I notice the opportunity a few weeks ago while purchasing tickets for the Ailey shows.  The class lists as intermediate, and I hope my six years of West African instruction will qualify me.

Three days before the workshop I get a call from the Auditorium Theatre requesting payment.  I am in.

I am over the moon.

And now, standing at the studio doorway, I feel I should be more nervous than I am.  But as I told my dear friend the night before, “The worst that happens is they say, ‘You suck.  Please sit down.’ ”

I can live with that.

Inside I meet Kristen.  She recognizes me from the Ailey shows earlier in the week – seeing me pin a slip of paper to a board in the lobby reading, “How Does Alvin Ailey inspire you?”

“To Dance.  No matter how badly.”  I scrawl.

Today I will get my opportunity.

There are about a dozen of us here.  I am the oldest by at least 15 years.   Surprisingly, this lends me a sense of calm and confidence, which I do not question.

We are joined by company member, Antonio Douthit-Boyd.  He appears to be wearing slippers on his feet – quilted booties.  I wonder where he is coming from as it is snowing outside.

He moves quickly through the warm up.  Much more quickly than I am used to.  I breathe and do what I can.  So far so good.

He moves across the floor, making adjustments to each dancer’s movements and posture.  “Widen your legs.  Go lower now.  Keep your balance.  See.”  “Jut your hip first.  Muuuch more movement.  Excellent.”

He comes to me.  I do not avert my eyes, hoping he will not notice me, in case I am doing it wrong.  I smile at him.

“Beautiful flat back,” he says, touching the space between my wings.  I lower into the squat – legs wide, and come up on to my toes.  Antonio meets my outstretched arms with his own, our fingertips touching.   My legs are shaking.  I struggle to balance.  “Good,” he says.

Before class begins.
Before class. One of the “significantly more trained” dancers.

The other dancers have had significantly more training than I.  It is clear.  Ballet.  Jazz.  Modern.  They nod knowingly to the terms Antonio throws out.  And more importantly, they can execute them.  I am in over my head.  Kind of.  But I just keep moving.  Smiling.  Trying to mimic the other dancers.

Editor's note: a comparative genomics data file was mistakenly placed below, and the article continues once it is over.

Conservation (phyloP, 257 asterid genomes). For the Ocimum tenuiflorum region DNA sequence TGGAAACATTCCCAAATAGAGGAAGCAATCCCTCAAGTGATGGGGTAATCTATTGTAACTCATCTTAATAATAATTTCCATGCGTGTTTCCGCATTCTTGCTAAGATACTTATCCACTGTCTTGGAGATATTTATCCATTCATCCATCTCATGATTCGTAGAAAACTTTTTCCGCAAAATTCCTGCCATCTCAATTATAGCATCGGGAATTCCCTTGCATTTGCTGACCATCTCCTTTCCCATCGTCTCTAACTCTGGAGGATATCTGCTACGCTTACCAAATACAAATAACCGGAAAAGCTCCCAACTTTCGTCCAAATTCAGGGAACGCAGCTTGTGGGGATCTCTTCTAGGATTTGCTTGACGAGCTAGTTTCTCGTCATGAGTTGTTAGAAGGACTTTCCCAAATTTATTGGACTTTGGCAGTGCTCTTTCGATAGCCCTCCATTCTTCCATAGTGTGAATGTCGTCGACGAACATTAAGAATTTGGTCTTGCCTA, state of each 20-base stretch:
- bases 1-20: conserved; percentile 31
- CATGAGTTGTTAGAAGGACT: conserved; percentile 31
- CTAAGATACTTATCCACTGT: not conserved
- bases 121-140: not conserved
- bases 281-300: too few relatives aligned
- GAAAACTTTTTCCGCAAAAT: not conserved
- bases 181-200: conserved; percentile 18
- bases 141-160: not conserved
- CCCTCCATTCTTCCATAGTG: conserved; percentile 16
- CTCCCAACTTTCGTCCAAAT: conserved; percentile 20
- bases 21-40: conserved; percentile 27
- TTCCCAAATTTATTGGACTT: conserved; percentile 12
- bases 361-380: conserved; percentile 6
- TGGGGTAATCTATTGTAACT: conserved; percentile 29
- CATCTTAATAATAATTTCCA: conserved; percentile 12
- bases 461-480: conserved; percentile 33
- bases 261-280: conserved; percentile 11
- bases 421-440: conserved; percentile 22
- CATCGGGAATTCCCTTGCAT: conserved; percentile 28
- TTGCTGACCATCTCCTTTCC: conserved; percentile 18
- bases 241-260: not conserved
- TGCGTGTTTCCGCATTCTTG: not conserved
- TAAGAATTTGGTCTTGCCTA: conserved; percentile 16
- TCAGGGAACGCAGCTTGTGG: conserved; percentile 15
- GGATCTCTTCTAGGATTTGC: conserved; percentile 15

I notice that I am not frustrated.  I am not angry.  I do not stop.

I do not ask Antonio to slow down and bring the class to my level.  I do not burst into tears.

I have done all of these things previously.

I am not jealous or envious.  I notice the beauty of the dancers.  Their bodies.  What they can do.

I am amazed by my response.

I am equally amazed that I occasionally “nail it.”

Moving across the floor – a quick, leg-cross-over-leg, jazz step.  Hips wagging.  I think of Harry Detry, another of my teachers at the Old Town School, calling out over the drums, “Shake your babaloo!”  “Sell it!”

I am “selling it.”  And I know it.  Antonio does too, clapping, “Yes! Yes!  That’s it.”

But the final movement has me stymied.  Leap, cross over, lift the other leg, turn, lift the other leg, jump.  Or something like that.

I am not even close.

No one cares.  No one is watching me.   They are watching themselves.  I am free.

And in that freedom, I see the pattern that will keep my body in constant motion.  Give me my momentum.  Right leg back, left leg back, right leg back, left leg back.

After class.  All smiles, with Antonio Douthit-Boyd.
After class. All smiles, with Antonio Douthit-Boyd.

“Yes, better.”

It is.  But I still don’t have it.

A couple more times across the floor and I might.  But it doesn’t matter.  I risked being “the worst.”  And by all accounts, I was.  But I don’t feel like it.  Not even close.  Just less trained.

Pulling on my jeans, my body feels different.  My pelvis is open.  Open – I could drop a baby out of me with a single squat – open.  I like it.

It is the ballet, I am certain of it.  The one type of dance I never consider.

I do not have a ballet body, I tell myself.  I don’t even know what that is.  It is an excuse.

And I am out of excuses.

I consider it.